Cure all your dating woes at 39 Second Single , where a two-woman team of television producers including Liza Persky and Mary C. Matthews have put together a show dedicated to the comic encounters of the single, stressed, and looking for love.
Persky, the main host of the show is an Emmy award winning producer, best known for her work with the Rosie O’Donnell Show . Matthews is a writer and producer with a background in comedy writing for television and the web. She has previously worked with Buena Vista Television, American Movie Classics, and FUSE. 39 Second Single was launched in December 2006, just after the two women established Pound Productions, a company which focuses on original programming for television and the web.
In addition to 39 Second Single, they collaborated with Jeff Jarvis‘ Exploding Video Productions in February 2007 to create the Idol Critic, which featured Persky delivering delightfully snarky reviews of American Idol season 6 episodes and the wanna-be pop kings and queens that were competing to win the nation’s heart. The women also produce web shows, Debate Porridge, related to the 2008 presidential race, and Fabulous Tonight, which covers gay lifestyle topics.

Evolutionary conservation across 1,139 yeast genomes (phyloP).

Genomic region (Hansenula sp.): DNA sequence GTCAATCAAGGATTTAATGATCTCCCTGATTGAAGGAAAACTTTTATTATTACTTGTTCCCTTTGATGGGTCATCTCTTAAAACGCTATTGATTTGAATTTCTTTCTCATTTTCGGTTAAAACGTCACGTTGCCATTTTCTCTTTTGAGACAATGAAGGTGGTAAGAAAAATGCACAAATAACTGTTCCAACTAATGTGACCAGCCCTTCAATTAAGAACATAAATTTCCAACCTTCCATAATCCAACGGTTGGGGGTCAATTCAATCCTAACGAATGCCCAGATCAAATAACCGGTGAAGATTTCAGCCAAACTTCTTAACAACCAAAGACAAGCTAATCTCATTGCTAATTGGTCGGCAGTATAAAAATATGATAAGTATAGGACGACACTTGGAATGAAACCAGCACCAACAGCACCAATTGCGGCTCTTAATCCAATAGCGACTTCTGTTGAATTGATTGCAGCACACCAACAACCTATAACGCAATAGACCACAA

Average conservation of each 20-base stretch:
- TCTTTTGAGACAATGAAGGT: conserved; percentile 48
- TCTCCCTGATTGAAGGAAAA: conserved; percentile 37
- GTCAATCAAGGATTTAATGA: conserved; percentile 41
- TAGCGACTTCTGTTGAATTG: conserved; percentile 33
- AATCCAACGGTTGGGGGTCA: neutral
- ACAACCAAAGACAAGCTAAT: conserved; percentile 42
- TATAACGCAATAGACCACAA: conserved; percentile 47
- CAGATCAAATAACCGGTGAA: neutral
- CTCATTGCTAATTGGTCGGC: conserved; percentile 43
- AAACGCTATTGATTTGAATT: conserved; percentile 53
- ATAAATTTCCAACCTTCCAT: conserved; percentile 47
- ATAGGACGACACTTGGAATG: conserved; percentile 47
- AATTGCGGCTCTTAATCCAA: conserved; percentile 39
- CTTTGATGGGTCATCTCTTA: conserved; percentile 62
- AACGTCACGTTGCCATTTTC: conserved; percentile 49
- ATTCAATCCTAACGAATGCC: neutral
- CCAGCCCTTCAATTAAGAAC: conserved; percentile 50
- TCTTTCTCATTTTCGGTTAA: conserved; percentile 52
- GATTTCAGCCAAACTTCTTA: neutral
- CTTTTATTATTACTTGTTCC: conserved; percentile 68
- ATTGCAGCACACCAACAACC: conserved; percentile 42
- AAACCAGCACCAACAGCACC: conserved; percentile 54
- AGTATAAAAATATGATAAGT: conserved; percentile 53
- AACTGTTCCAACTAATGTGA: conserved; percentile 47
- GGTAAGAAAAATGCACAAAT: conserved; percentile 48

The pair appeared on the Today Show in April 2007 to discuss their web shows – Matthews described 39 Second Single “as a way to embrace the struggles of being single but also the humor of it.”
Get ready to laugh, especially if you have taken more than one ride on the mad, loopy, and at times ridiculous, New York dating roller coaster that all hopeful singles living in the city must inevitably board. The concept of the show as well as its content is inspired by Persky’s own dating experiences as a 39-year-old single woman in Manhattan ardently seeking her perfect match.
In the first season users were invited to vote for one favorite out of three of Persky’s online dating prospects, tag named: “Cinnamon,” ” Nantucket,” and “JFK, Jr.” Spicy “Cinnamon” won viewers choice. User participation on the site is also encouraged through a comments section attached to each episode.
To be smart, funny and endearing in a span of around 5 minutes has got to be hard, but Persky, while curiously unsuccessful with men, seems to know just how to please an audience.
Episode 17, in which Persky discusses just what a person’s groceries say about them, is amusingly enlightening, especially when she discovers the check-out clerk slipped a flier on “How to Pick-up Men” into her shopping bag.